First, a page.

Saturday 11th October 2014
Last night a business man from Alice Springs joined us for two nights in the apartment. He filled in a bit more background, the aborigine shanty towns around Alice Springs had been replaced with something like our council housing. We understand that up to about half the population of some outback towns are aborigine but many do not work, living off fees related to tribal lands or the dole. There are some secondary education scholarships to schools in the towns, but this means students must board.
We took it very easy this morning and enjoyed a leisurely breakfast before venturing out at 11.30am. We decided that a self-guided walking tour was in order, given that we were so well placed for access to North Terrace. Adelaide is a very compact city, retaining its original grid plan, based on an outer rectangle of four terraces, outside which lies parkland. At the northern edge of the city lies the Torrens river.
Having been someone else’s responsibility for much of the past two weeks it was a real novelty to be left to our own devices and we enjoyed the stroll along Rundle Mall, admiring the way in which modern retail developments had been integrated into the original architecture, including some interesting art deco buildings. The route to Holy Trinity church led us through the seedier end of Rundle and we were disappointed to find the church closed. From here we walked along North Terrace, past the railway station, old and new parliament buildings to King William Street. This led us down to Elder Park and the river where we had lunch close to the river boat jetty. After lunch we took advantage of a boat trip to enjoy views of the riverside en route for the jetty at the zoo, downstream of the Albert Bridge.
This enabled us to walk back towards the city through the Botanic gardens and we much enjoyed the variety plants on display in the warm sunshine. Rejoining North Terrace we visited Ayer’s House, an Australian National Trust property. Ayer’s was a self made man, with wealth gained from mining, and he turned a rented wooden cottage into a palatial 48 room dwelling complete with ballroom and state dining room, as well as many bedrooms.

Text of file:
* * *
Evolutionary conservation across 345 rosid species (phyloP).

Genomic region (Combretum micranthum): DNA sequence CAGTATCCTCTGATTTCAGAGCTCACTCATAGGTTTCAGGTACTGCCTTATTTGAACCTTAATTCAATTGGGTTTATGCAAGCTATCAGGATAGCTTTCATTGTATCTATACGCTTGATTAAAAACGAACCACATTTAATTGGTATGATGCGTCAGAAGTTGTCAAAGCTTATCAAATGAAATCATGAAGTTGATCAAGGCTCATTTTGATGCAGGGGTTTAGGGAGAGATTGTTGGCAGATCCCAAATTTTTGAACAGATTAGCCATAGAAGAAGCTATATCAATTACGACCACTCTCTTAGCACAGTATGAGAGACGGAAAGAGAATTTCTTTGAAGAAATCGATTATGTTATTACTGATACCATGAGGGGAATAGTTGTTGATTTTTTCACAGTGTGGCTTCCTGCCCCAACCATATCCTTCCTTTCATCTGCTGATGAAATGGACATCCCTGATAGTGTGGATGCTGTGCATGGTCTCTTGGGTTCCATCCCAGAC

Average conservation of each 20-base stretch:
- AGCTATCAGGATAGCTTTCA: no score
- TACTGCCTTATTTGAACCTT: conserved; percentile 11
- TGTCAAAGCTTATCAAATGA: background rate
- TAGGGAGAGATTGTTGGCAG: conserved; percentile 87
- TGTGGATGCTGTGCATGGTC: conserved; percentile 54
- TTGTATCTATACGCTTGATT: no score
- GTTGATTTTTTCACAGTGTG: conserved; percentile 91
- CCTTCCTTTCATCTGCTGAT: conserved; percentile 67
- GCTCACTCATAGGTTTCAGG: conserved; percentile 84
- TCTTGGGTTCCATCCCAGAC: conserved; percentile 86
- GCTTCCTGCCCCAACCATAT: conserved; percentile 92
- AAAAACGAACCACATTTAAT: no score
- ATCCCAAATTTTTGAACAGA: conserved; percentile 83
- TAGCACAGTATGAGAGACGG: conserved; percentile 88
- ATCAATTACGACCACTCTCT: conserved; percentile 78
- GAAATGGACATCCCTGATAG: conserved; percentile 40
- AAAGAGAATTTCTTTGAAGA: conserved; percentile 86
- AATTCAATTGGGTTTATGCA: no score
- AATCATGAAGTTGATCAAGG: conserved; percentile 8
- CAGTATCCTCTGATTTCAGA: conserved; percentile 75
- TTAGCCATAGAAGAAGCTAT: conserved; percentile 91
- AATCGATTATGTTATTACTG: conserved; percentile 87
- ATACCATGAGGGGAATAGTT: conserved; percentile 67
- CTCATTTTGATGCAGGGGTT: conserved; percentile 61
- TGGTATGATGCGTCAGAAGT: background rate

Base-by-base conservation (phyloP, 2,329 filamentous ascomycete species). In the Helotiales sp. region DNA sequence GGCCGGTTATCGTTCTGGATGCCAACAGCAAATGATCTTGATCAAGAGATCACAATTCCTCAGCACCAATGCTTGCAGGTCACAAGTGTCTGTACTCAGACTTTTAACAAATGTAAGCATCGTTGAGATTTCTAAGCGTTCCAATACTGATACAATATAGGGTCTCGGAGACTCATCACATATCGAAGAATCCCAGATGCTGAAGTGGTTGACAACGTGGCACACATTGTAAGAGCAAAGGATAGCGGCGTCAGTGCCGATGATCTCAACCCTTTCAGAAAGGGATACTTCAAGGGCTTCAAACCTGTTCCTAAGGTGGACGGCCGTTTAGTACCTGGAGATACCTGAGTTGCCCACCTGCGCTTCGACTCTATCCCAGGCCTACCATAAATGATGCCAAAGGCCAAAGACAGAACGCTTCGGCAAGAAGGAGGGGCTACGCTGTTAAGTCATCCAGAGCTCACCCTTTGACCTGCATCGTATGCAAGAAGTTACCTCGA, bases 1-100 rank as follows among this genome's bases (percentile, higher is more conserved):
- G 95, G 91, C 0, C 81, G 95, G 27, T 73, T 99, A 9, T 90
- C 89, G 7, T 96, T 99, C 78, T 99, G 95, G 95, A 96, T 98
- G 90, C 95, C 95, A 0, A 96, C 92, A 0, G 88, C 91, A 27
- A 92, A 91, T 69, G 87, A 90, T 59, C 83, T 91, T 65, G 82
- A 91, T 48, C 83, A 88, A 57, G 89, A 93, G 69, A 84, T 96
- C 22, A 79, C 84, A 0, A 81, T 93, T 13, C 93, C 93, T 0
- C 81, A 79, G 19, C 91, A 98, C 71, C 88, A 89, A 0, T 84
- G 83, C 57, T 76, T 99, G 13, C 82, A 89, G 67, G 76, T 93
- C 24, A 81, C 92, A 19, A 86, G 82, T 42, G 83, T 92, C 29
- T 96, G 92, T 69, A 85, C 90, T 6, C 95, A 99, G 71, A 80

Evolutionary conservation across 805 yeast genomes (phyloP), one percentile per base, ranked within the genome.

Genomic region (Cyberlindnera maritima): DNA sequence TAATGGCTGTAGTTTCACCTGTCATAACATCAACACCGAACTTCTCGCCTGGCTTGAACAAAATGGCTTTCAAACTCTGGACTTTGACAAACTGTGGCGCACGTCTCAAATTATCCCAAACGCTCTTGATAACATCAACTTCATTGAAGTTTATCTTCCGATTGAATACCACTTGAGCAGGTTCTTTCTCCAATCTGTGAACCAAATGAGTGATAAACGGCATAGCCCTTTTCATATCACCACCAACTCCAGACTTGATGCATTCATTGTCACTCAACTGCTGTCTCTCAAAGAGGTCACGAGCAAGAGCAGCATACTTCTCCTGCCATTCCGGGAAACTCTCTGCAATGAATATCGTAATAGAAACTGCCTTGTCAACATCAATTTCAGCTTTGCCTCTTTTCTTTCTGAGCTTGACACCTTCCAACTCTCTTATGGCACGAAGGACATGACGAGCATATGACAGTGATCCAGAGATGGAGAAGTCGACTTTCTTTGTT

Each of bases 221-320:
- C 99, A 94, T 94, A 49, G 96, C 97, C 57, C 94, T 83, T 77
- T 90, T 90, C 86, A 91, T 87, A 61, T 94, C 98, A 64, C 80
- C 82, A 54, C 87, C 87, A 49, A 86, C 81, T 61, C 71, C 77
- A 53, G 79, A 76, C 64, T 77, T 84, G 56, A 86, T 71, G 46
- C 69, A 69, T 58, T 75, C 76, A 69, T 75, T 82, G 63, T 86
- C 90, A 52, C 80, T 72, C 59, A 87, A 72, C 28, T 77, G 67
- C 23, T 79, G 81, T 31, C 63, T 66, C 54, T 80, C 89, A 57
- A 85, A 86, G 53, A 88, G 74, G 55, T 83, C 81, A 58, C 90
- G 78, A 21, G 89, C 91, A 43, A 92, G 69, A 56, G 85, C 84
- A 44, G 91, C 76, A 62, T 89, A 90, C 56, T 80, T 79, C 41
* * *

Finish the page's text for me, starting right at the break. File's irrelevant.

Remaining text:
Feeling we had done enough we returned to the apartment for a quiet evening. Adelaide is very British, even the people look like folks we know at home.
Sunday 12th October 2014 Day 34 Glenelg gallivanting
There were still a few things left to see so we left at 9.45am to continue our exploration of the sights of Adelaide. We dropped into the Scots’ church, open ahead of the morning service, then we made our way to the South Australia museum, spending an hour in the extensive Aborigine and Pacific cultures galleries, which carried a very rich and varied range of artefacts. We learned that the Aborigines had all been cleared out of the Adelaide area at early stage of the settlement, there still were noticeably very few around the town.
Next door was the art gallery and we wandered through the building enjoying the work of local and European artists, as well as sculpture, furniture, silverware, lace and other ornamental items. Some of the paintings we recognised from the Royal Academy ‘Australia’ exhibition.
Returning to the apartment for lunch we then set out for the seaside at Glenelg, taking the tram from Rundle Mall. A small beach frontage, with an extensive shopping street, it was an excellent way to spend the afternoon, paddling in the cool water, 21 C in the sunshine, and sitting watching the cormorants. After an ice cream and coffee we found our way to the community centre for the evening service of the City Light church. We were by far the oldest members of a large congregation, made up of enthusiastic young Christians. The worship was excellent and the Word thought provoking in terms of the importance of Christian humility and service, especially loving those who are difficult to love. The church was holding a ping pong marathon the following weekend, in support anti child sex trafficking in Thailand, where the boys are called ping pongs. They also had 30 church members going out to “schoolies” weekend, which is a sort of end of school rave. They will act as something like our street angels/pastors, to help anyone in distress.